Sunday, April 21, 2013

My Sheep

My Sheep
A sermon delivered by Rev. Peter T. Atkinson
April 21, 2013
at Gordonsville Presbyterian Church, Gordonsville, Virginia
John 10: 22-30
Revelation 7: 9-17 

Let us pray,
Help us to see despite our eyes
Help us to think outside of our minds
Help us to be more than our lives      
For your eyes show the way
            Your mind knows the truth
            Your being is the life.

The last couple of weeks the Lectionary has done crazy things. It's been different. Normally, and by normally, I mean every week for three years, except for these few after Easter in the third year, and normally, it makes sense, there is an Old Testament Reading, a Psalm Reading, a Gospel Reading, and then an Epistle Reading, but in these weeks, there is no reading from the Old Testament, and there is no Epistle, instead they include a reading from Acts and a Reading from Revelation, which poses some problems. The last few weeks, I just let myself go with the Gospel reading and then choose my own Old Testament Passage to match it. And I did it all because Revelation is intimidating, and Acts is too. What is it about them that gives us pause? Maybe it's just me.
It could be, but I started thinking about it. Perhaps the problem that we have with Acts is that there is a challenge to us as disciples and as apostles. The passage from Acts for today, which I am just going to mention for illustration of the challenge, is one where Peter is raising a woman from the dead. It is hard enough to wrap your mind around Jesus raising people from the dead, hard enough to wrap your mind around Jesus being raised from the dead himself, but to have to acknowledge Peter, a disciple, having such ability is hard. Peter, who like us, doubts, messes up, denies, freaks out, speaks at the wrong time, squabbles with the other disciples over who is the greatest, the most loved, the best, etc., and like we saw last week, does crazy stuff like putting on clothes just to jump into the water.  just like us Peter has all the weaknesses of being human, being a sinner, and he is given the power of faith strong enough to raise the dead. That is a challenge. And then Revelation is the other, encapsulating two ideas we have trouble with. . . the future and the end. Both, either, give us pause, because they are unknowns, at least, and again a huge faith challenge, it seems to put it all, not just some, not just what is comfortable on the line. . . making it scary stuff. Shakespeare said it best. . . in the mouth of Hamlet:

But that the dread of something after death,
The undiscovered Country, from whose bourn
No Traveller returns, Puzzles the will,
And makes us rather bear those ills we have,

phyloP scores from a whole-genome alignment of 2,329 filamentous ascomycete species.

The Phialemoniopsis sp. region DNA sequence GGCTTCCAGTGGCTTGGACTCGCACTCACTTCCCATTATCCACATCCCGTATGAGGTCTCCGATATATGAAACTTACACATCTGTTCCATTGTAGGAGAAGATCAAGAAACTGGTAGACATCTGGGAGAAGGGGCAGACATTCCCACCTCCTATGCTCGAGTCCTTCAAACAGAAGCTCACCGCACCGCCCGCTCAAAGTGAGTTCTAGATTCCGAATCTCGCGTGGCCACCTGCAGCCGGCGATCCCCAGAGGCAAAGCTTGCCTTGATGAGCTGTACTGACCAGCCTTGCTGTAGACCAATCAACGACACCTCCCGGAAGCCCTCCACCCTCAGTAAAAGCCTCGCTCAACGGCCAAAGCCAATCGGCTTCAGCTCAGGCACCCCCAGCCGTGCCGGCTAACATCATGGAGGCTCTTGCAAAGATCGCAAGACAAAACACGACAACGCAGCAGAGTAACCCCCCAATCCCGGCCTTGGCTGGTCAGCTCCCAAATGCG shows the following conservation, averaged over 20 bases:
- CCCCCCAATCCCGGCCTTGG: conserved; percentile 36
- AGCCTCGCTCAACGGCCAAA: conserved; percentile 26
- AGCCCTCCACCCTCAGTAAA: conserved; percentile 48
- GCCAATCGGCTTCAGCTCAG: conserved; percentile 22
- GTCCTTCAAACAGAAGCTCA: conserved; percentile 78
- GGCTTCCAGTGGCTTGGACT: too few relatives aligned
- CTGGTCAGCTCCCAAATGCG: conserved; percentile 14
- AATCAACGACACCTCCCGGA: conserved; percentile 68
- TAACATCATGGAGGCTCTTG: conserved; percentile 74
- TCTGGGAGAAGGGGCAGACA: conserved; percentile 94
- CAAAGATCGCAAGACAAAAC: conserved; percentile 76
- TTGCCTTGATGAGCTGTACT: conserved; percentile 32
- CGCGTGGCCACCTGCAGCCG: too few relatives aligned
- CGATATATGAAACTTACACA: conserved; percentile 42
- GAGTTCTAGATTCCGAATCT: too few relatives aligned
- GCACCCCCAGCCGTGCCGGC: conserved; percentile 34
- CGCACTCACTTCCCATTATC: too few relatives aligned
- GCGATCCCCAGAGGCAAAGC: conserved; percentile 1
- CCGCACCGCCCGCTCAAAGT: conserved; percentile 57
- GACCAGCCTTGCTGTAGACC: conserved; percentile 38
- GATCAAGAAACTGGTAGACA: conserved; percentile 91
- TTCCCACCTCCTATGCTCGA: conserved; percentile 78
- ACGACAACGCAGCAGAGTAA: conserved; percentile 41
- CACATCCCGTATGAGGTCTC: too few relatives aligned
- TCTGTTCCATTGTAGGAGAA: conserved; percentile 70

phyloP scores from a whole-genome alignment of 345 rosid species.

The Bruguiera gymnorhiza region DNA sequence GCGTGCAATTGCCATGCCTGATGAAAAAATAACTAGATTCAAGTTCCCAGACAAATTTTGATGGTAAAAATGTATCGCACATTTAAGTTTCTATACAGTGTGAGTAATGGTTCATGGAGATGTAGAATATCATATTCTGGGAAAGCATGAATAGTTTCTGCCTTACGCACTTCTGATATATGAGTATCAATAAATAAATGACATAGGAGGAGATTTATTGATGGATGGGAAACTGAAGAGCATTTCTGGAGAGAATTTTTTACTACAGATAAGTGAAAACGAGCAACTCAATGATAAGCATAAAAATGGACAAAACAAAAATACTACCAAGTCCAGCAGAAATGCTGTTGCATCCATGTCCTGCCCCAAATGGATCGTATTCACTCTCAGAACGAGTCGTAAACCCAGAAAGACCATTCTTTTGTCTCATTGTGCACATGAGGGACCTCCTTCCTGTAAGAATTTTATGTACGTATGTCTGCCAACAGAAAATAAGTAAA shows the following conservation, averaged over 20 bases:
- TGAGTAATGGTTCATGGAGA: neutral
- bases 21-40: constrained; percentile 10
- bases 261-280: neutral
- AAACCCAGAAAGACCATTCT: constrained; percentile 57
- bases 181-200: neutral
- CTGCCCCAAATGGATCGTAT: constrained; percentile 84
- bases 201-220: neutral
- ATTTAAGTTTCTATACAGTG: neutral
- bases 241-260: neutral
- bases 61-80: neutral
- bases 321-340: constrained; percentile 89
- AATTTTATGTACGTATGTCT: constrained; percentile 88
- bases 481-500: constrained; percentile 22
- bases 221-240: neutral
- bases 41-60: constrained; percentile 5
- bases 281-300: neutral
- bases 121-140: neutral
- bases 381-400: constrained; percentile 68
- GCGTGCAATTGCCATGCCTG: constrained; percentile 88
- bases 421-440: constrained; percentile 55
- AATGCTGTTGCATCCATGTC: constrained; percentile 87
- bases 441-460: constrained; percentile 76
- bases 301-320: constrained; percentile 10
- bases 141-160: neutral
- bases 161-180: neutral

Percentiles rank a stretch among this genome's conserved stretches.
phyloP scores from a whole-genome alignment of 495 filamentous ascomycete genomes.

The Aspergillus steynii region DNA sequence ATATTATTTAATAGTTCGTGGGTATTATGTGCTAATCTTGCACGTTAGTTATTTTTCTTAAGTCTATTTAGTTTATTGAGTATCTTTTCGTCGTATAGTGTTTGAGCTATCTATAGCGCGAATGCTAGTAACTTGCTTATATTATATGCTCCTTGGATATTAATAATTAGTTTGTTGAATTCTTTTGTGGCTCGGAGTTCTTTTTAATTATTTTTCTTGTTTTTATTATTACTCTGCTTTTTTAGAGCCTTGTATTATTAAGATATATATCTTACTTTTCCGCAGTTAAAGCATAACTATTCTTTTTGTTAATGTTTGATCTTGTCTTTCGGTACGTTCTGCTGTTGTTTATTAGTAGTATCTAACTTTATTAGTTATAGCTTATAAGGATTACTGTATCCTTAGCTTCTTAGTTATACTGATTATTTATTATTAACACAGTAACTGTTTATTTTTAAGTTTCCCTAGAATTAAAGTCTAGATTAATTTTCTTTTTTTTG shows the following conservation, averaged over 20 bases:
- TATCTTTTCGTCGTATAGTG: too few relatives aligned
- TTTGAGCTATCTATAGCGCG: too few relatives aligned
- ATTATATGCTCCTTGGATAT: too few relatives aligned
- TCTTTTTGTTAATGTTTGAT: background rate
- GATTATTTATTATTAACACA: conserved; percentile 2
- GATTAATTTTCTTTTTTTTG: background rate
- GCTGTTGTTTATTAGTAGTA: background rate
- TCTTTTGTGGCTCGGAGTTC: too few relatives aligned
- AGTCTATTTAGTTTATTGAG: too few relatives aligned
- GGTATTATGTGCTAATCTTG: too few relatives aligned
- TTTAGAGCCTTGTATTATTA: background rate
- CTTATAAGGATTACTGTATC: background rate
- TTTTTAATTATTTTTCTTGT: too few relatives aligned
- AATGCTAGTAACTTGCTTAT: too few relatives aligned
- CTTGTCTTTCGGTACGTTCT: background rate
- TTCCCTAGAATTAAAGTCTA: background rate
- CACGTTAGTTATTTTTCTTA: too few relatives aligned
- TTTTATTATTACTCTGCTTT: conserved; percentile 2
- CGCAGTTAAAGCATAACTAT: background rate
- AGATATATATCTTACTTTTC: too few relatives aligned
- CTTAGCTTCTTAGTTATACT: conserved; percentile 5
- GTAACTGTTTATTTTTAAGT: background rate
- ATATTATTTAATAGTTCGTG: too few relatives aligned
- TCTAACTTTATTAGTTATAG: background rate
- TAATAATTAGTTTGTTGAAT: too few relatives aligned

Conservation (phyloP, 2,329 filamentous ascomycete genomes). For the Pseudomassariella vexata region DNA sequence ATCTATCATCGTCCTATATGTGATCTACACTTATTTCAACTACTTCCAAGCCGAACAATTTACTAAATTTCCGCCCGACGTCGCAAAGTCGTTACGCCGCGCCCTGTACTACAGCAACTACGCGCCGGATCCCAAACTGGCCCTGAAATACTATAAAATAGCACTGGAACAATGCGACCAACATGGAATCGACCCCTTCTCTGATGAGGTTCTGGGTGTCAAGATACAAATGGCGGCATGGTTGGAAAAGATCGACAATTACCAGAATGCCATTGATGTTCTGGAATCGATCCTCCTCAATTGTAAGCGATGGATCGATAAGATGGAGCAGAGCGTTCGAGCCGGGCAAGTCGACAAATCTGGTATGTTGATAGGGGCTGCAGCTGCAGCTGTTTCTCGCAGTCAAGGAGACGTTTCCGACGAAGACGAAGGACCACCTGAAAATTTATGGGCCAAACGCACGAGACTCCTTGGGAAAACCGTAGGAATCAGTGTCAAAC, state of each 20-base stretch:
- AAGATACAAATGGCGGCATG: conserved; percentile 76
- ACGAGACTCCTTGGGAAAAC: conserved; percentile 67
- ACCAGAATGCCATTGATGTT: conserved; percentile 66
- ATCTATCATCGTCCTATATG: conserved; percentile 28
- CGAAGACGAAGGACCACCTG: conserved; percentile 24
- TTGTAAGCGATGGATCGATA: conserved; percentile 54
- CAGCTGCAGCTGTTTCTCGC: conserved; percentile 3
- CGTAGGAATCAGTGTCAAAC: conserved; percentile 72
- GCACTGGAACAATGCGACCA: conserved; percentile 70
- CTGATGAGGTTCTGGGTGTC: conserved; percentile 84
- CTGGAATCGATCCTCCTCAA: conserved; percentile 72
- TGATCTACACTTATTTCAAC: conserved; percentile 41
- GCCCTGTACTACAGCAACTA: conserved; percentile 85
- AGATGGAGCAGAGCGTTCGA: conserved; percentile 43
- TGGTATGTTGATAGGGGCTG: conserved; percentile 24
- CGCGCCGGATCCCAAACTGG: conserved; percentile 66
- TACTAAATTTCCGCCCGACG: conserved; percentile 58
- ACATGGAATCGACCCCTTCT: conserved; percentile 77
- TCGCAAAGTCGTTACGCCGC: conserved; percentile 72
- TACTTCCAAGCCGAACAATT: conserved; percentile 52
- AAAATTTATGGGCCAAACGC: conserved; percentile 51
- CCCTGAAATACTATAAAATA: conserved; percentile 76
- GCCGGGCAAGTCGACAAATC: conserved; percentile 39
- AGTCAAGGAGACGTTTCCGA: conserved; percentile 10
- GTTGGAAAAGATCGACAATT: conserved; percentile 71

Than fly to others that we know not of.

Maybe not just after death, but certainly in the future, certainly undiscovered, certainly the frightening openness of the unknown. So for the last few weeks, I flew to the known of the Gospels, but this morning, I feel called to venture a bit into that undiscovered country, perhaps the Psalm for today, being completely familiar, gives me enough support, hope, faith, and comfort, that I can walk into this Valley of the Shadow of the unknown, without minimal fear, knowing that God art with me. So here goes.  Revelation 7:9-17 

9 After this I looked, and there was a great multitude that no one could count, from every nation, from all tribes and peoples and languages, standing before the throne and before the Lamb, robed in white, with palm branches in their hands. 10 They cried out in a loud voice, saying,
“Salvation belongs to our God who is seated on the throne, and to the Lamb!”
11     And all the angels stood around the throne and around the elders and the four living creatures, and they fell on their faces before the throne and worshiped God, 12 singing,
“Amen! Blessing and glory and wisdom
and thanksgiving and honor
and power and might
be to our God forever and ever! Amen.”
13 Then one of the elders addressed me, saying, “Who are these, robed in white, and where have they come from?” 14 I said to him, “Sir, you are the one that knows.” Then he said to me, “These are they who have come out of the great ordeal; they have washed their robes and made them white in the blood of the Lamb.
15     For this reason they are before the throne of God,
and worship him day and night within his temple,
and the one who is seated on the throne will shelter them.
16     They will hunger no more, and thirst no more;
the sun will not strike them,